In Absolute mode, file permissions are not represented as characters but three-digit octal number. Here is a table that shows all possible permission types.

NumberPermission TypeSymbol
0No Permission
3Execute + Write-wx
5Read + Executer-x
6Read +Writerw-
7Read + Write +Executerwx

Some Example

Checking current file permission;

chmod 764 and checking permission again;

chmod 764 MySmpleFile.txt

764 absolute code means;

Owner can read, write and execute (7). Usergroup can read and write (6). World can only read (4). This is shown as ‘-rwxrw-r–. In this mode we change permission for all 3 owners.

In Symbolic mode we change permissions of specific owner. It uses mathematical symbols.

+Adds permission to a file or directory
Removes the permission
=Sets the permission and overrides earlier permissions set

The owners are represented as;


Permission is set using characters like rwx. Here is an example;

Reset permission for this step;

chmod 664 MySmpleFile.txt

Current file permission

Setting permission to ‘other users’ AKA ‘world’ users

chmod o=rwx MySmpleFile.txt

Adding ‘Execute’ permission to usergroup.

chmod g+x MySmpleFile.txt

Removing ‘read’ permission for ‘user’

chmod u-r MySmpleFile.txt

For changing ownership and group of a file/directory, we use this command;

chown user filename

If we want to change the user and group for a file / directory, we use this command;

chown user:group filename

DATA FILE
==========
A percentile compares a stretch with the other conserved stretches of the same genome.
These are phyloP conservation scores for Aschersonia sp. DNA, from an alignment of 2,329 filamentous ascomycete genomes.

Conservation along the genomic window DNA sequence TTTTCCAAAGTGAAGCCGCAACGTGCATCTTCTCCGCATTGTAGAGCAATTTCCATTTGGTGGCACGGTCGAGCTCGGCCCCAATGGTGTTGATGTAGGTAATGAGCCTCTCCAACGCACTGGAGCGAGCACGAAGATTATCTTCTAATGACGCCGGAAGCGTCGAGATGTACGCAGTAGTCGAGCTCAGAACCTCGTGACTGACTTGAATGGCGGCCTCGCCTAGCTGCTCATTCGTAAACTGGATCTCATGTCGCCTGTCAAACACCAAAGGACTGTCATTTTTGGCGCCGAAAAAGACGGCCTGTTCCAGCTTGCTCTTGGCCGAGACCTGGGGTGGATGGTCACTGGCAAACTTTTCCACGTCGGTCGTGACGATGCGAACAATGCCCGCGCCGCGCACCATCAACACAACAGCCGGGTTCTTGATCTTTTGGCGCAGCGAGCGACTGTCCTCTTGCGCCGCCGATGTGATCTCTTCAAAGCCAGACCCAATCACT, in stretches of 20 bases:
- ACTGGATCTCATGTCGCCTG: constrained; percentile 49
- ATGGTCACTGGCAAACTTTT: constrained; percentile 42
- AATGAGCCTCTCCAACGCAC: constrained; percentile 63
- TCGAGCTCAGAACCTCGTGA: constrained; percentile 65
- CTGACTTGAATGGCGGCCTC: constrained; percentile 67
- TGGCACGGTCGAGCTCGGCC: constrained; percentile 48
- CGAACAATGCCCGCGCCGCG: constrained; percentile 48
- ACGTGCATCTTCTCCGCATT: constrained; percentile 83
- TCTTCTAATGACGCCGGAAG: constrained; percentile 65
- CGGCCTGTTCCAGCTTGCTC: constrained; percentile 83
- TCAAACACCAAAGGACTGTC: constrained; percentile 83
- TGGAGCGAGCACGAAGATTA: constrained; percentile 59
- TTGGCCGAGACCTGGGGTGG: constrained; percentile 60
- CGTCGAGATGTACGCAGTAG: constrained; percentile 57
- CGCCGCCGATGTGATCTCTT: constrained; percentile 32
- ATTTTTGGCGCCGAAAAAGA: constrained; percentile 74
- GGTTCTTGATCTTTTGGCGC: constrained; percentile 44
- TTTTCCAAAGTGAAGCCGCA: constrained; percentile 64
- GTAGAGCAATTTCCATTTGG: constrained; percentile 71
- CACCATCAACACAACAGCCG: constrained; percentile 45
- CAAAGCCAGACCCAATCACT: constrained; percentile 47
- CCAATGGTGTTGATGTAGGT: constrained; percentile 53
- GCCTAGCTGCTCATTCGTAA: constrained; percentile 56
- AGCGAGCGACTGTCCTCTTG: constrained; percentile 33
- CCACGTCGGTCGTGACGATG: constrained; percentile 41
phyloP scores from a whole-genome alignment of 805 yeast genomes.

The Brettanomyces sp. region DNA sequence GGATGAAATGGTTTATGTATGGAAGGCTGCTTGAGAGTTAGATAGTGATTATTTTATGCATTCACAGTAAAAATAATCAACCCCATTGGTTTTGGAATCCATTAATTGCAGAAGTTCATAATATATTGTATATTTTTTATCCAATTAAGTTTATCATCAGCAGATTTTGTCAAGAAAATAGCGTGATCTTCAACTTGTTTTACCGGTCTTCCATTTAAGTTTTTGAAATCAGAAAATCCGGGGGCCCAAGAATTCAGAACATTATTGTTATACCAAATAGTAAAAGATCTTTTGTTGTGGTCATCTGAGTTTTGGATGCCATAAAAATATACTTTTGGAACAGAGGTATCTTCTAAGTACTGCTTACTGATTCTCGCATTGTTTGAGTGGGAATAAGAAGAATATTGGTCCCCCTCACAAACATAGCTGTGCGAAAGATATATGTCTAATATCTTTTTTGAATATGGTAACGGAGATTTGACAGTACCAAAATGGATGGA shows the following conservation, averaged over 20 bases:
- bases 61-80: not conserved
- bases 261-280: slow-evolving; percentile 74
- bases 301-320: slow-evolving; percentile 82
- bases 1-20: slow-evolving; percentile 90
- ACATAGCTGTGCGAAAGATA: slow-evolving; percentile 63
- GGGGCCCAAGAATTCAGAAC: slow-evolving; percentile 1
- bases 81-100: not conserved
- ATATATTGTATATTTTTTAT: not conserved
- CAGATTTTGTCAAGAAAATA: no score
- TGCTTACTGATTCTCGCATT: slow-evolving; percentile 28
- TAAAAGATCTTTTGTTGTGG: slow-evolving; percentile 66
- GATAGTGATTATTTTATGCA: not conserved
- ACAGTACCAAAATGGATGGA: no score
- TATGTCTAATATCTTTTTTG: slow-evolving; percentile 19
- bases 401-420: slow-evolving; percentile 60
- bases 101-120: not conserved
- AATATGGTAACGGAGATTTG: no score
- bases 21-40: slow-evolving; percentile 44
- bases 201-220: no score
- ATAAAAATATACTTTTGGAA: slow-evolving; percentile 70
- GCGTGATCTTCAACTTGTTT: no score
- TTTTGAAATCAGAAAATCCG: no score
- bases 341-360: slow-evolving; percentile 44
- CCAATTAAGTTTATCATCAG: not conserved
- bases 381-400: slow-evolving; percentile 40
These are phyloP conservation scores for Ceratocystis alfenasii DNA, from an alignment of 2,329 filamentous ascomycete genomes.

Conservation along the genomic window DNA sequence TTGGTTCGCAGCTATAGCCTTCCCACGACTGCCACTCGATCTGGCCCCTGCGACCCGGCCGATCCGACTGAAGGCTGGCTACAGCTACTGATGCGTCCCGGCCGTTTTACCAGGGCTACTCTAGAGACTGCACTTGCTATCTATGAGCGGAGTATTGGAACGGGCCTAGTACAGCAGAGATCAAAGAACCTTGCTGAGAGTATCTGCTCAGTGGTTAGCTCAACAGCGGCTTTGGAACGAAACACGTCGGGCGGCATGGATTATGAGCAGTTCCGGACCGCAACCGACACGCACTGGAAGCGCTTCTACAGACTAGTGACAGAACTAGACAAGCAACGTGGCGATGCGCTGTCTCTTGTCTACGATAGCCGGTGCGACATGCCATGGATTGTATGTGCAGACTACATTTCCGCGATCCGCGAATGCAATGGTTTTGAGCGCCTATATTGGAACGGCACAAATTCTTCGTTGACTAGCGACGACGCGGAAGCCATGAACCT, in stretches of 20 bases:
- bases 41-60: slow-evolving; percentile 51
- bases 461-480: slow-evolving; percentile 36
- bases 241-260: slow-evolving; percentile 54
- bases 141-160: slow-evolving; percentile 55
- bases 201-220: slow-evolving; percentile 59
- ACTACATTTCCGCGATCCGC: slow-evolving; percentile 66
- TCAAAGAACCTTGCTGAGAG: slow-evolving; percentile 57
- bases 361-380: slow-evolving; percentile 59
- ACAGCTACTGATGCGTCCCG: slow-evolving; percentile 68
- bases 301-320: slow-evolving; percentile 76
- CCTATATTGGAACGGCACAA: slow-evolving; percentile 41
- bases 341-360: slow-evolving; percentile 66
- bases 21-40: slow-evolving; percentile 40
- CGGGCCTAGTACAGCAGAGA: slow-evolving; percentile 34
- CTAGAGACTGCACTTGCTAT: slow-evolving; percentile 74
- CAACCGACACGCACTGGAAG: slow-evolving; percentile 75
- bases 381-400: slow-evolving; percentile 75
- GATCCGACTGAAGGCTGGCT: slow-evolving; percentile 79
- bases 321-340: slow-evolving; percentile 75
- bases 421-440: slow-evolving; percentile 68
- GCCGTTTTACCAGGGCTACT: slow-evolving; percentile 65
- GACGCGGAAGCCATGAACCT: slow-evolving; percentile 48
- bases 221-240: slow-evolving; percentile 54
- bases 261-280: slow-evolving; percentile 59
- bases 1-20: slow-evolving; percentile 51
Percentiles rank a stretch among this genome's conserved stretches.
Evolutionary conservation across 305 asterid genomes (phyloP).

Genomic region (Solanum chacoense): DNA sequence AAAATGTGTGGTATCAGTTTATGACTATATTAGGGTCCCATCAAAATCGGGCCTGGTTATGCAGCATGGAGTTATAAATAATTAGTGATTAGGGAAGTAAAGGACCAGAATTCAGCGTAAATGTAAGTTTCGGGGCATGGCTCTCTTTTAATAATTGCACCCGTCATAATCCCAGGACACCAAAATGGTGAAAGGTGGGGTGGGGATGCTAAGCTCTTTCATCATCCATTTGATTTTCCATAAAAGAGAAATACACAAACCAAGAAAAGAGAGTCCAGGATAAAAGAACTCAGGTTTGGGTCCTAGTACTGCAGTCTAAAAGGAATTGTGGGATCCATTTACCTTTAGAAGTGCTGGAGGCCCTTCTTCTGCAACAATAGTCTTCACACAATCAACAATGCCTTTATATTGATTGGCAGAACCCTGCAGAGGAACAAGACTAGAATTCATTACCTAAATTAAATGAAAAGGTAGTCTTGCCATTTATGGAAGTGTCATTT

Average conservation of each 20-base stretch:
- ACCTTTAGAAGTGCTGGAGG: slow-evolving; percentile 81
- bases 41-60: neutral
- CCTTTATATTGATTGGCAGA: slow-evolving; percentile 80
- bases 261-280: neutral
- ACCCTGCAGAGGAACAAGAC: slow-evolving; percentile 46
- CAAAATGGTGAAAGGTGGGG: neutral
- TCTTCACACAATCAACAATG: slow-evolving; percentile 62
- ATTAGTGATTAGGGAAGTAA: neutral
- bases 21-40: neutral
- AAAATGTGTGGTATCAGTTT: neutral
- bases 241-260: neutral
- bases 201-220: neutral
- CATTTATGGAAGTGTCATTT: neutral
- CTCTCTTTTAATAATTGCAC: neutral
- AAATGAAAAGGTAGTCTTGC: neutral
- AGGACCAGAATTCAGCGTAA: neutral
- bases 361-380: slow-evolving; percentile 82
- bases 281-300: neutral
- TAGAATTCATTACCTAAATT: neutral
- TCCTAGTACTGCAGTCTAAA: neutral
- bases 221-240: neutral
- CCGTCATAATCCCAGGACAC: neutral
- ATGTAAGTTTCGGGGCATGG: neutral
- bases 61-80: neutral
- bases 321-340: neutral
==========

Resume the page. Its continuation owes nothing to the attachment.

Here are examples;

Reset permission for this step;

chmod 664 MySmpleFile.txt

Check the current file ownership

Change file owner to pihole.

chown tanolis MySmpleFile.txt

Change file group to tanolis

In case, you don’t have the group, use this command to create one;

groupadd tanolis

change user and group back to root

In case we want to change group-owner only, we use this command;

chgrp group_name filename

‘chgrp’ stands for change roup.

Check current file group owner

Change the group owner to tanolis

Some key commands

The file /etc/group contains all the groups defined in the system

cat /etc/group

You can use the command “groups” to find all the groups user is member of.

You cannot have 2 groups owning the same file.

You do not have nested groups in Linux. One group cannot be sub-group of other

x- eXecuting a directory means Being allowed to “enter” a dir and gain possible access to sub-dirs.